October 10, OTTAWA – A new online tool will help governments determine the health benefits and budget impact of transitioning from iron and folic acid supplementation (IFAS) to multiple micronutrient supplementation (MMS) in their maternal health programs. The Nutrition International MMS Cost-Benefit Tool, developed in partnership with Limestone Analytics, will help countries determine whether antenatal MMS is better value for money than IFAS.
Since 1968, IFAS has been recommended during pregnancy in low and middle income countries to reduce the risk of low birthweight, maternal anaemia, preterm birth and other complications. Emerging global evidence now suggests that MMS – a daily dose of 15 vitamins and minerals – leads to additional improved birth outcomes, including reduced risks of stillbirths and low birthweight, and supports improved overall health and nutritional status of women. In addition, MMS is very cost-effective, with an unprecedented return on investment.
“The transition and scale-up of MMS is an opportunity not only to accelerate progress towards the World Health Assembly Nutrition 2025 targets,” said Jennifer Busch-Hallen, Senior Technical Advisor, Maternal and Neonatal Health and Nutrition, Nutrition International, “but also to prioritize women’s nutrition and empowerment as part of national nutrition and health programs, and strengthen maternal nutrition globally.”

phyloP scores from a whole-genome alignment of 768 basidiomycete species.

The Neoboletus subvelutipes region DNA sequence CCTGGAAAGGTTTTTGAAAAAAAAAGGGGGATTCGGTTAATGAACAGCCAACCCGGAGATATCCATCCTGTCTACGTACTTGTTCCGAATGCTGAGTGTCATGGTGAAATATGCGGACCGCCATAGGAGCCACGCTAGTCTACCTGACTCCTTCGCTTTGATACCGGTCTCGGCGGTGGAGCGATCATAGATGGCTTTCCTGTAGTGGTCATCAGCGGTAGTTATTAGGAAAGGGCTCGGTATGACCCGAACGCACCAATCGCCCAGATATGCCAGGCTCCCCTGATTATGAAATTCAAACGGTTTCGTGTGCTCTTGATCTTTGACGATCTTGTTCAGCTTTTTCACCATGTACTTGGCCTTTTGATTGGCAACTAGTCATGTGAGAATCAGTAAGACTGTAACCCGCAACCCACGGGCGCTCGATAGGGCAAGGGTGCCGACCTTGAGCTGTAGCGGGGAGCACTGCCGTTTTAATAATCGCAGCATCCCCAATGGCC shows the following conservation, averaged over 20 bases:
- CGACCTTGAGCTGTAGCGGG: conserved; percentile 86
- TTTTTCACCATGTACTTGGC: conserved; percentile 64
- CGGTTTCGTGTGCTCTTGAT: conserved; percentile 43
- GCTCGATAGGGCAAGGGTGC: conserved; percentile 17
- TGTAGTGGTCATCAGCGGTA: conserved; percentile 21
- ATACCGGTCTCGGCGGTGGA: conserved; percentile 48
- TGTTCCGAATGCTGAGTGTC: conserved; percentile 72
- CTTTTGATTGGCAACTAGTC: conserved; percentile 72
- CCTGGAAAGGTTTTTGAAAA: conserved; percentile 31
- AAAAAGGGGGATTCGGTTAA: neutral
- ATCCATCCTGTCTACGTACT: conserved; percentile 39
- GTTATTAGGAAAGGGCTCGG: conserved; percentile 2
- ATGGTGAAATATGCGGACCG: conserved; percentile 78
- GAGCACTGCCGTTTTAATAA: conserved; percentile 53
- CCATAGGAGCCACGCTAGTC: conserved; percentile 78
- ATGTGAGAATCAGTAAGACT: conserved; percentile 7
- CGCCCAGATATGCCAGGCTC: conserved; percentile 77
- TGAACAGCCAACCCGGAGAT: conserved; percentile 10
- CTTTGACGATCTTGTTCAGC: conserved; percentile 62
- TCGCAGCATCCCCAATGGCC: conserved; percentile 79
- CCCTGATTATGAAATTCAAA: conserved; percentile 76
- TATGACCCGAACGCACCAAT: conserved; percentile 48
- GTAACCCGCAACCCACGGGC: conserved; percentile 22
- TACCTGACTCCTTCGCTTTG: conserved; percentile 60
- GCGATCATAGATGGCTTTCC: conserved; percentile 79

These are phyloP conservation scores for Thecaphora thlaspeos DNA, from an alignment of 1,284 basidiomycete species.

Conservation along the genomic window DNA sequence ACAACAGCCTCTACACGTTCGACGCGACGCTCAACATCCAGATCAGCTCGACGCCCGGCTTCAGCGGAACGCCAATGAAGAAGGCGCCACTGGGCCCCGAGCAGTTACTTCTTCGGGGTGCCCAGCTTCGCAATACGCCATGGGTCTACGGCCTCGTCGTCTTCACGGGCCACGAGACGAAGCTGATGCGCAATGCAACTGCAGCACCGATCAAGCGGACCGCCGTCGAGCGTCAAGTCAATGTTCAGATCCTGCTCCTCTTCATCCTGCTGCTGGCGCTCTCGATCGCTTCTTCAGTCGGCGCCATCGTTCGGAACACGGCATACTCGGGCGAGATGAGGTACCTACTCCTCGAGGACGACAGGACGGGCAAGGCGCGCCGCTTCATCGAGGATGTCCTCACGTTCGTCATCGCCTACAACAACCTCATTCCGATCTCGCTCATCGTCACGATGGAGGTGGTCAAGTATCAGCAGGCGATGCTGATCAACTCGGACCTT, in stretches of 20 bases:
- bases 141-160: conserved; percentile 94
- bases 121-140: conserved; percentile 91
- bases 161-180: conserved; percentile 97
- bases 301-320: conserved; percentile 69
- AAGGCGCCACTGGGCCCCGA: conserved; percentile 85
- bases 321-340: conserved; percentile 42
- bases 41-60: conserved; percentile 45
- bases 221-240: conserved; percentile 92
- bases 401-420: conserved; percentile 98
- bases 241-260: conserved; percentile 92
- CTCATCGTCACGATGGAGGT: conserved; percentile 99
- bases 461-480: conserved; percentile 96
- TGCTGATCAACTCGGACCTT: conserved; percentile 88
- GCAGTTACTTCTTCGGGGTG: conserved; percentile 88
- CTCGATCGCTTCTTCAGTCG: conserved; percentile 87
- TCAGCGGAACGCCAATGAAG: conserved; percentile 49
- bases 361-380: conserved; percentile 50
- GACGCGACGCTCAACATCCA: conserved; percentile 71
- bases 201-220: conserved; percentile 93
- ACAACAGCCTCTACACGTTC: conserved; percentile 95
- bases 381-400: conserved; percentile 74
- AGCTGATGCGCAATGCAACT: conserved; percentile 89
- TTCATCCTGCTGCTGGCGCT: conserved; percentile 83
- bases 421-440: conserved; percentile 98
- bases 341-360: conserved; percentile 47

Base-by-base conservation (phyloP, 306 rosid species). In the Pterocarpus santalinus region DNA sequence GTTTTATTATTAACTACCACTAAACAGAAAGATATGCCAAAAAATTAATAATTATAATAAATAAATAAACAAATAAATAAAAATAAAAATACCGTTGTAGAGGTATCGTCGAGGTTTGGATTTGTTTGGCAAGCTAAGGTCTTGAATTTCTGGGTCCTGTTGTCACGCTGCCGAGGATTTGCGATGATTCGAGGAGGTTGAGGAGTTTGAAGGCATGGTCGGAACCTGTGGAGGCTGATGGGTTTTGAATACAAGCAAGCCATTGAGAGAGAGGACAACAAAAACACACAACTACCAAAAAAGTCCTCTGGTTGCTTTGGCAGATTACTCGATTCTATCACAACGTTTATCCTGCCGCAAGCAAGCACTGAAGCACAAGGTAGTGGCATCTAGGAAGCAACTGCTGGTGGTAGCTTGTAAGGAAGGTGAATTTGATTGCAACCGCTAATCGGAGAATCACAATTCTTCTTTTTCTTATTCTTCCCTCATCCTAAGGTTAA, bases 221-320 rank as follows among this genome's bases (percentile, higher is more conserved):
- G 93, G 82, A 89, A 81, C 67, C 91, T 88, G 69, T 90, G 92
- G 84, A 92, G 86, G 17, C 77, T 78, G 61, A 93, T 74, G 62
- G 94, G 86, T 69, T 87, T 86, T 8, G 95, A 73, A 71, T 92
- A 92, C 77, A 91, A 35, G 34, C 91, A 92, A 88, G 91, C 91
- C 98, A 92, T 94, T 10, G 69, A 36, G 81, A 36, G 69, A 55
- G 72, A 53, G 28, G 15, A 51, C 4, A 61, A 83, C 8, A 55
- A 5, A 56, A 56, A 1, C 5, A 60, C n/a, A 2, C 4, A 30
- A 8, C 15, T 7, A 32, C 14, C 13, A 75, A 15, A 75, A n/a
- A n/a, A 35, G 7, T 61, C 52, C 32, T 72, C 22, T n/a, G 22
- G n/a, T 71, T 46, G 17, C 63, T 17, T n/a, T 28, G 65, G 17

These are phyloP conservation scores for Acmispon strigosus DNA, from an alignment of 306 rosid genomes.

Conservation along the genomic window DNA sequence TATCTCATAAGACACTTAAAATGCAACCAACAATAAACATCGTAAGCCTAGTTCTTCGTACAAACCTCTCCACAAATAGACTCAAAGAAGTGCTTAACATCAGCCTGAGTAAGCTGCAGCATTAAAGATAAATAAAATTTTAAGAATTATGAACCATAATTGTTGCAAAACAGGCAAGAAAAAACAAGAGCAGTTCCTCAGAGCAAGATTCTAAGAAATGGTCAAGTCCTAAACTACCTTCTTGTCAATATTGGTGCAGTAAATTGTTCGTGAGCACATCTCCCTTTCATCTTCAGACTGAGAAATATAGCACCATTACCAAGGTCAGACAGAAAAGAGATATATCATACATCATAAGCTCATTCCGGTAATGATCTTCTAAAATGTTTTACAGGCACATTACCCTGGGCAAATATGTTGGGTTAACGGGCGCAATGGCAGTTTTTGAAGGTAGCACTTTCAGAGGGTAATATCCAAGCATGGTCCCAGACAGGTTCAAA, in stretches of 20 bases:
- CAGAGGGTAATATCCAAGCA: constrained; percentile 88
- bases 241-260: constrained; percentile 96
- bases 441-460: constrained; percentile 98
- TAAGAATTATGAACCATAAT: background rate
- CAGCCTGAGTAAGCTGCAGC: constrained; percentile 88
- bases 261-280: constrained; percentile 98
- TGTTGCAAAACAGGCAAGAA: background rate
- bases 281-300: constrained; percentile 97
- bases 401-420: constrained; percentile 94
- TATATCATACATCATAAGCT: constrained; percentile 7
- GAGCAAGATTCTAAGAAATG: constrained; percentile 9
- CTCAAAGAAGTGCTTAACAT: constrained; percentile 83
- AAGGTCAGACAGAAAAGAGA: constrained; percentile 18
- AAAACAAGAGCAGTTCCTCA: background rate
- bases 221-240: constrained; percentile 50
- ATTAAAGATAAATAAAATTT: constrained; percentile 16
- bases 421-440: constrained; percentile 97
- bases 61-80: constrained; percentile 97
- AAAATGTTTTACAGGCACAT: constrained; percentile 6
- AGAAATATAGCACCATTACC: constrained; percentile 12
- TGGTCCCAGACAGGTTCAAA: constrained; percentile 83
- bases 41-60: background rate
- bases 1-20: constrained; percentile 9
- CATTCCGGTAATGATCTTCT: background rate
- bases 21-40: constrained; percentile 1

While the World Health Organization has recommended the use of MMS in populations where nutritional deficiencies are prevalent, there has been no global guidance on universal adoption. But given the new evidence available, many countries are beginning to explore the feasibility and value-for-money of transitioning from IFAS to MMS.
To provide governments with the information they need to build an investment case for MMS, Nutrition International and Limestone Analytics developed a model for calculating the cost-effectiveness of transitioning from IFA to MMS, initially applying the data to three countries with a high burden of malnutrition in Southeast Asia. This model was used to develop the Nutrition International MMS Cost-Benefit Tool, an easy to use, online, knowledge translation tool that analyzes the value for money of transitioning to MMS and helps decision-makers answer the policy question: “is antenatal MMS better value for money than IFAS?” The tool now has analyses for 12 countries in Africa and Asia, and also allows countries to put in their own data for a customized report.
“Prioritizing maternal nutrition is critical if we are going to deliver on the Sustainable Development Goals and the World Health Assembly Nutrition Targets,” said Ms. Busch-Hallen. “This tool will support governments in making informed policy decisions on the introduction of MMS, leading to more efficient use of resources, improvements in birth outcomes and better overall health, survival and equality for women.”